SIOUX FALLS, S.D. — UNO senior captains Mitch Hahn and Zach Jackson have been craving another chance at a Summit League tournament title since they came up just short in the finals two years ago.
They’ll get it on Tuesday after surviving another down-to-the-wire thriller against Purdue Fort Wayne.
The Mavericks (21-10) will face fourth-seeded North Dakota State (17-15) in the championship game, with an automatic NCAA tournament bid on the line, following Monday’s 61-60 win over the Mastodons.
It will be second-seeded UNO’s first appearance in the conference final since a last-second 3-point shot by Tra-Deon Hollins bounced off the rim in a 79-77 loss to South Dakota State in the 2017 tournament.
“This is something me and Zach have talked about since the missed shot two years ago,” Hahn said. “The only thing on our mind was getting back to this same situation we’re in now. It means the world to me.”
In order to advance to Tuesday’s championship at the Denny Sanford Premier Center, the Mavs needed some good fortune. They took the lead for good on a Hahn 3 with 3:10 to play, but had to hold on after.
And as it has on so many other occasions when UNO and Fort Wayne have met over the past four years, the game came down to a final possession with the ball in the hands of Mastodon star John Konchar.
Fort Wayne coach Jon Coffman elected not to use a timeout in the closing seconds, knowing that UNO still had fouls to give. Konchar initially gave the ball up before eventually getting it back and letting it fly.
“Really, I just passed the ball right away. I thought someone, maybe, could get open,” Konchar said. “We swung the ball a little bit, and I ended up with the ball back and shot it. It just didn’t go in.”
It was the second time this season that Konchar, a four-time first-team all-conference selection and one of the best players in Summit history, missed a late shot to top UNO. He’s beaten UNO with one before.
“When it left his hands, I thought it was good,” Maverick coach Derrin Hansen said. “When it was halfway there, I thought it was off. But we’ve seen that way too many times. He’s such a great player.”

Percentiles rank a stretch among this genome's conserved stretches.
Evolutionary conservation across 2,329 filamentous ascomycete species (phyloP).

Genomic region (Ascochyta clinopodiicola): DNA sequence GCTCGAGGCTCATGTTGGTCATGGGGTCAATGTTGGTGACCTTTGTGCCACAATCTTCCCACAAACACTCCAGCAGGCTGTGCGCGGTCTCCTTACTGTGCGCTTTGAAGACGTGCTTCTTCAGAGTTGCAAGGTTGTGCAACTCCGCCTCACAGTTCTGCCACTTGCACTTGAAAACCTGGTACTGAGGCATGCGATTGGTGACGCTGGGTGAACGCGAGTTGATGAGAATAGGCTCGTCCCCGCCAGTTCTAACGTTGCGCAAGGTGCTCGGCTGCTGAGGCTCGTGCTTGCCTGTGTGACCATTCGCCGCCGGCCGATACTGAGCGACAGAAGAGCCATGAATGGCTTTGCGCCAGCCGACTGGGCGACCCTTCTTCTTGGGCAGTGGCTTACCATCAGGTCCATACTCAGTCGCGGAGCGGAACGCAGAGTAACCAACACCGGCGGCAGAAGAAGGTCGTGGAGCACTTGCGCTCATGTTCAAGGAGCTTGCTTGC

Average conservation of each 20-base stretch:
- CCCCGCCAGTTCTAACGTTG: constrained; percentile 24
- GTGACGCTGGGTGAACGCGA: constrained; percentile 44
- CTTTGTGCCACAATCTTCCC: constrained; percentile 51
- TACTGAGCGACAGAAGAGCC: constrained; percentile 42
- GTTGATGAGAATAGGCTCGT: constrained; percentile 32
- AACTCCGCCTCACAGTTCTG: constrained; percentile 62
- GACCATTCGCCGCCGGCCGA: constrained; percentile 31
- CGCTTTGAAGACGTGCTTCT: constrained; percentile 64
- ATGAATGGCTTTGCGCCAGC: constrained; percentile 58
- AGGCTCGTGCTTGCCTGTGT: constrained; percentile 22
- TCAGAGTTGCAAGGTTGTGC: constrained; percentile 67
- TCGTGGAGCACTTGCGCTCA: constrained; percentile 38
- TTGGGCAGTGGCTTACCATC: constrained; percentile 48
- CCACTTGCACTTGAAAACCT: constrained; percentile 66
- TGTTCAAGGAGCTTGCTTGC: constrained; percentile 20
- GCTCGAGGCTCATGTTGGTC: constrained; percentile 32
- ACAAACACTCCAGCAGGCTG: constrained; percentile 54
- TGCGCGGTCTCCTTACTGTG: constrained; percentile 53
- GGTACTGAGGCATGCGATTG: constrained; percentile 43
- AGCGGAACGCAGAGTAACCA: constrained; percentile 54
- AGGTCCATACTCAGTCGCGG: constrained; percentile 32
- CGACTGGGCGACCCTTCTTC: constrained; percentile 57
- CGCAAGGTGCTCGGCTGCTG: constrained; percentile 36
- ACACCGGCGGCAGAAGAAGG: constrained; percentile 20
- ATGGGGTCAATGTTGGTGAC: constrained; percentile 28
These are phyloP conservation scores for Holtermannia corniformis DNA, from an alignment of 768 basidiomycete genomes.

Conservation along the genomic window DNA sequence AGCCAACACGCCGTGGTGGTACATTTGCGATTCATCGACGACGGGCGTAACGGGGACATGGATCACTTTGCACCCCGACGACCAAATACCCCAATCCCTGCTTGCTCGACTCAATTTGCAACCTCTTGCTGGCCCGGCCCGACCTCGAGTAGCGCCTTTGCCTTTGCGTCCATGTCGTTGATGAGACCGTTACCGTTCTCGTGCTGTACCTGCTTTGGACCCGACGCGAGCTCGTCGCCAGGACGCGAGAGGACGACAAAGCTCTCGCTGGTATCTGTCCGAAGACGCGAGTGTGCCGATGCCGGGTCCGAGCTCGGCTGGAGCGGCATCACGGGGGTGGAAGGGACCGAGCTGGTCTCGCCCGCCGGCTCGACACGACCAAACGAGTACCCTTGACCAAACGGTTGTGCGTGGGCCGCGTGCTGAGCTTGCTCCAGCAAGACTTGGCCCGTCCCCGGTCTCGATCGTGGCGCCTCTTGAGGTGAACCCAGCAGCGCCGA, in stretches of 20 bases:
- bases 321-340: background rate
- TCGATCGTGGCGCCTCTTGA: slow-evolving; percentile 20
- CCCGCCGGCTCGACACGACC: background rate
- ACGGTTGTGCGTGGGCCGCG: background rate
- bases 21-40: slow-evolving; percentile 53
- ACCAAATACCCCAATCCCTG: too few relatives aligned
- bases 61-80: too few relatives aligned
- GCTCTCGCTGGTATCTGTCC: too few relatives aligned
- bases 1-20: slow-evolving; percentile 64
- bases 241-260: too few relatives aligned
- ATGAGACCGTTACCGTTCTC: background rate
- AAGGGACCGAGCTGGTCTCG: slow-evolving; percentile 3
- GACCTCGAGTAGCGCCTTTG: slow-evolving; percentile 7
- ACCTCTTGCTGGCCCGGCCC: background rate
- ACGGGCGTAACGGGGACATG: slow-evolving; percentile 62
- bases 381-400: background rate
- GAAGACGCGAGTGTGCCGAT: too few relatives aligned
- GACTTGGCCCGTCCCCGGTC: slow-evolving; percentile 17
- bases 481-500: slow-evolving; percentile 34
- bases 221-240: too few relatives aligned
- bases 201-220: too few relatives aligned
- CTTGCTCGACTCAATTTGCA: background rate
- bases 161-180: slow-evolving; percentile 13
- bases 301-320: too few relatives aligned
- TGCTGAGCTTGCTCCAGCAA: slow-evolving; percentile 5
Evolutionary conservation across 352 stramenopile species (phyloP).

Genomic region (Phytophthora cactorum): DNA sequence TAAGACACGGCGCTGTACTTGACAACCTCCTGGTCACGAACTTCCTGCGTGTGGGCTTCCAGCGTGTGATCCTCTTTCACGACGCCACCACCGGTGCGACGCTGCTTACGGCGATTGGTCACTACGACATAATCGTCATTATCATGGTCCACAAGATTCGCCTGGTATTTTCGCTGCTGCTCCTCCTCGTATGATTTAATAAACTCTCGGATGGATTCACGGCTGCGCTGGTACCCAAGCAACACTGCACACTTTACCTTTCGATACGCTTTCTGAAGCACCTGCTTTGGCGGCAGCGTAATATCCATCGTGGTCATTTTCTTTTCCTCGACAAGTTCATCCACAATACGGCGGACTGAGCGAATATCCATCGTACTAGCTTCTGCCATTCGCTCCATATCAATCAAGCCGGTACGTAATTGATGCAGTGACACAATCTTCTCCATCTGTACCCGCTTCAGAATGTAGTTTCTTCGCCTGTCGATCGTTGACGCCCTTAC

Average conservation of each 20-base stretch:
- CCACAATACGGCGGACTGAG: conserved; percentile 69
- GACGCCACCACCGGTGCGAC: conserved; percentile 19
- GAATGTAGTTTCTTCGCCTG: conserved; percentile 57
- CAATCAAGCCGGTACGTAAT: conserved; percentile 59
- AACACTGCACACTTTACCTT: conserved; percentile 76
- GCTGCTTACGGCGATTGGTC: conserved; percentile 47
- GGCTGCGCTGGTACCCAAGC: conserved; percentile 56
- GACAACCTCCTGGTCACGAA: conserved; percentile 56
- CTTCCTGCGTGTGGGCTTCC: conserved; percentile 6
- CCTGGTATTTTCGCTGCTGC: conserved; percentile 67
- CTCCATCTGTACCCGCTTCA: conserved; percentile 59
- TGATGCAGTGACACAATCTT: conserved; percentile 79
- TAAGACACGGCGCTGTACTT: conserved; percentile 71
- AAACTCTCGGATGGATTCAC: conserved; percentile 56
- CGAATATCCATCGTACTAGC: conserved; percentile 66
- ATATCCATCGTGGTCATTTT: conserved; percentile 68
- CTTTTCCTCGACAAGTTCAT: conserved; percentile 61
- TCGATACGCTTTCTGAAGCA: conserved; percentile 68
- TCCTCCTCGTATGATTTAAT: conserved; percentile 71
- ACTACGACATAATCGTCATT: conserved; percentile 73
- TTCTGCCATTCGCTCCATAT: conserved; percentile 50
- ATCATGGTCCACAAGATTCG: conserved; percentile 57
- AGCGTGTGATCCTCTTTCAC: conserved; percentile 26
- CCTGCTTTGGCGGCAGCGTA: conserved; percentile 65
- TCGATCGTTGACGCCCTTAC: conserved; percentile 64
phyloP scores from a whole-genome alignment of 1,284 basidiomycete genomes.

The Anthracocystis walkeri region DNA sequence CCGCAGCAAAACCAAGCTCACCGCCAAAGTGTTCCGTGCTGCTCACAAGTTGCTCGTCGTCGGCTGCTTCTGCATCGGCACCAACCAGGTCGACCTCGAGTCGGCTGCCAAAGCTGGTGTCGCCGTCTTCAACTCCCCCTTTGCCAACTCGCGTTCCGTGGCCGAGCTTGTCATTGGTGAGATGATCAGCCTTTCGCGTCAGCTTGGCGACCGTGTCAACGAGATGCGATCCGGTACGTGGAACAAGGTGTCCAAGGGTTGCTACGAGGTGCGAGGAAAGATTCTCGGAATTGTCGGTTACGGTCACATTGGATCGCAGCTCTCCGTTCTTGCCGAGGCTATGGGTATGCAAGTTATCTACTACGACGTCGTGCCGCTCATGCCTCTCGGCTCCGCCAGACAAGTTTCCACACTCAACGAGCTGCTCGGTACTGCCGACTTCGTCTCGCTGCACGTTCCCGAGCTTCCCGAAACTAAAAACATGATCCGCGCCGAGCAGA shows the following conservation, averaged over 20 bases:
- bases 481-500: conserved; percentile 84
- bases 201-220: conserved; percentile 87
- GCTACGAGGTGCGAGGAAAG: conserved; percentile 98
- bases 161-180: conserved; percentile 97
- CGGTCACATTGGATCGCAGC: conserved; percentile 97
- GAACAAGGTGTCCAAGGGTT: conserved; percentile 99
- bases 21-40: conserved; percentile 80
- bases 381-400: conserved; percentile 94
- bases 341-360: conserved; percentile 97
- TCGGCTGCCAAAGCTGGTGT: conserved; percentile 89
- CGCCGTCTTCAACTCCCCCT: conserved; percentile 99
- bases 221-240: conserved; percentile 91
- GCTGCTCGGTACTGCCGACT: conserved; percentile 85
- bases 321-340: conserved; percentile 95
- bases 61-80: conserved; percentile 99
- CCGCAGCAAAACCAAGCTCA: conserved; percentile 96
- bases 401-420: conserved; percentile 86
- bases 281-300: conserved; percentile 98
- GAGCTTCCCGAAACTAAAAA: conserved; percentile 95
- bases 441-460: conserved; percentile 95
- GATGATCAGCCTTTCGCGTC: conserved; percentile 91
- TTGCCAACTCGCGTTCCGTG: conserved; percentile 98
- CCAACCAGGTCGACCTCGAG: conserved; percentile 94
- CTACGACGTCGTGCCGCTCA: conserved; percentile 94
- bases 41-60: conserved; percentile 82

The Mavs overcame 17 turnovers, their most since Nov. 28, and 24-point second half to advance. They were ahead in the game for more than 32 minutes, but the teams traded the lead multiple times late.
UNO reeled off 13 straight points during a 10-for-13 start from the field. The Mavs led by as many as 12 points in the first half before taking a 37-30 lead to the intermission. They shot 54 percent from the floor before the break, but also turned the ball over eight times. UNO, one of the best teams in the nation at protecting the basketball, had eight or fewer turnovers in its previous nine games.
That didn’t improve after halftime, but the Mavs still extended their advantage back to 12. The Mastodons answered with eight consecutive points to get within four. They’d eventually grab a 51-50 lead when Dylan Carl hit a 3. Jackson answered with his own 3 only to have Jarred Godfrey tie the score.
It was back and forth the rest of the way. Konchar put the Mastodons up 60-58 with two free throws. Hahn’s decisive 3 came on the next possession and ended up being the final points scored in the game.
Coffman credited UNO afterward, calling it the best UNO team he’s seen in his eight years. He also expressed his disappointment for his squad, which came from 12 down to have a chance at the end.
“We’re more known for our offensive prowess, but (we held them to) 24 points in the second half when your basketball life is on the line,” Coffman said. “That’s a group that loves playing with each other.”
This was the 10th meeting between the two teams in the past four seasons. The previous nine matchups featured six games decided by five points or less in regulation and three others that went into overtime.
UNO won both of the previous meetings this year. It rallied from 17 points down in the second half to stun the Mastodons 85-79 in OT in Fort Wayne, Indiana, before edging them 74-71 in Omaha later on.
Konchar had the ball at the end in each of the last two games, but the Mavs escaped both times.
“I had confidence on the last possession in my teammates,” Jackson said. “We’d been playing good defense all night.”
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